Mostly it'd be about incentive. Keep it small, make it part of my routine. Harness that statcounter addiction towards something productive.

As Much As I Love Novels

Occasionally I hear D&D described as "like writing a novel." Or GMing as something that GMs do because they can't hack it at other creative pursuits. The Chatty DM occasionally refers to himself as a "failed novelist"--mostly as a joke, I think, but it serves to illustrate the point.

I really don't think this is accurate. There are better analogies than novel writing--directing a movie, for one. (Not my idea. I just stole it.) But the larger point:

I don't GM because I can't write novels. I GM because I love to run games. Because there are some things I can do with a roleplaying campaign that I can't do with a novel, or that are easier in roleplaying, or that are more fun in roleplaying.

And when I want to write a novel, I write a novel. Some ideas, some techniques, are fundamentally novelistic. But I don't think of writing a novel--or any other creative pursuit--as fundamentally superior to roleplaying.

Tuesday, October 09, 2007

A List Found in an Old Notebook

Adventurers explore ancient ruins in a land of giants.

The gods wage complex socio-political warfare. By blowing each other's #%&! up.

Warriors struggle to protect their village from a jungle filled with Lovecraftian horror.

Island-hopping pirates hunt for treasure and fight for glory.

Humans live in the mountain cities of the giants, searching the deep places where the giants cannot go.

The younger children of powerful nobles adventure for treasure and fame to advance their positions.

Teams of gladiators fight horrible monsters (and occasionally, each other) for Fame! and Glory!

The greatest warriors of the age have been cast out of time, and wander through the strange world of the future.

Adventurers struggle against the remnants of ancient, evil empires in a blasted land.

Humanoid noble houses serve individual giants in wars that span centuries.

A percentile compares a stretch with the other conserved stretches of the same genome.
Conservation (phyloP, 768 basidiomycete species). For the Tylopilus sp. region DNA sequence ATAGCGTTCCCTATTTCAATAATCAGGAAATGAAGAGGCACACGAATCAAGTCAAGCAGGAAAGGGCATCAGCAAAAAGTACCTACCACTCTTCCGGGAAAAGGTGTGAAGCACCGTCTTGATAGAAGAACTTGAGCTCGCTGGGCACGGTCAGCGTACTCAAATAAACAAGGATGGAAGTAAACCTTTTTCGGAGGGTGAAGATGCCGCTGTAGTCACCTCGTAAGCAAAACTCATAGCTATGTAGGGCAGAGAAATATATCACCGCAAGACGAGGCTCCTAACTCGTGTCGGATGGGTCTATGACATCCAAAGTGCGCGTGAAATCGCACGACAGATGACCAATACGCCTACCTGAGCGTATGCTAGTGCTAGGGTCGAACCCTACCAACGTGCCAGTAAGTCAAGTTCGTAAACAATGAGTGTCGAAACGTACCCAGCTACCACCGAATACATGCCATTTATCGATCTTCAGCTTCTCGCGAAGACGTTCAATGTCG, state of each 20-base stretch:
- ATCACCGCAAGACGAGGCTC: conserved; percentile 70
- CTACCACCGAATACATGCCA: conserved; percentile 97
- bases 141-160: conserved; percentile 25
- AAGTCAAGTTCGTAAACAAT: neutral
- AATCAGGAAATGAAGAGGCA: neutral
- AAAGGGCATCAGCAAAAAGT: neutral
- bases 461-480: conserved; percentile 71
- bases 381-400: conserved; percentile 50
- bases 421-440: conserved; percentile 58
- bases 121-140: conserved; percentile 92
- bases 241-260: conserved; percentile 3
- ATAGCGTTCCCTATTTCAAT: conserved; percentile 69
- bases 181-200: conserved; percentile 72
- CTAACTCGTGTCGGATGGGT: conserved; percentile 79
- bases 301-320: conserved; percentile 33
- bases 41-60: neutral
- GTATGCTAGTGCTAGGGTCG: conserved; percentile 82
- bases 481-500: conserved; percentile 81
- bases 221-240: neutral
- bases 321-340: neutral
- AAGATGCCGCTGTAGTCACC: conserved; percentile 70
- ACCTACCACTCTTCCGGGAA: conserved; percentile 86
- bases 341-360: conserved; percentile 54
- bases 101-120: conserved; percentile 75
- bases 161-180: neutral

Sky pirates seek adventure in the spaces between the stars.

Angels and demons wage a secret war through mortal politics.

Heroes seek pulp adventure in a mysterious and unexplored continent.

Humans/humanoids are paired with a young dragon, and together they undertake dangerous missions for the Queen.

The Order of the Couatl/Feathered Serpent battles hideous aberrations in a deep and forbidding jungle.

Troubleshooting utilities engineers must defend their city from what lurks in its sewers.

Druids and their allies must defend a sacred forest.

A powerful dragon hires humanoids to advance its interests in the world.

Young, idealist soldiers undertake missions for a surprisingly decent, but deeply ruthless dictator.

Cities spring up in a huge and ancient tower--but dangerous monsters roam the uninhabited areas.

Sunday, October 07, 2007

What's My Inner D&D Character?

After analyzing your answers with state-of-the-art medieval fantastic psychology profiling tools, Dungeon Mastering is confident that your inner D&D character is a Lawful Good Gnome Ranger!


That's . . . weirdly perfect.

Of Monsters and Manuals

You don't get frost giants if you don't get Monster Manual N? What? They think, people are going to be more likely to buy Monster Manuals II and III and so on if they don't get all the major iconic monsters in the first one? That this won't just knock those monsters off their iconic pedestal?

I assume they know what they're doing, but . . . are most people really going to get more than one monster book? How much is Wizards declaring "these are all core books!" really going to affect how people use these books, and the monsters in them?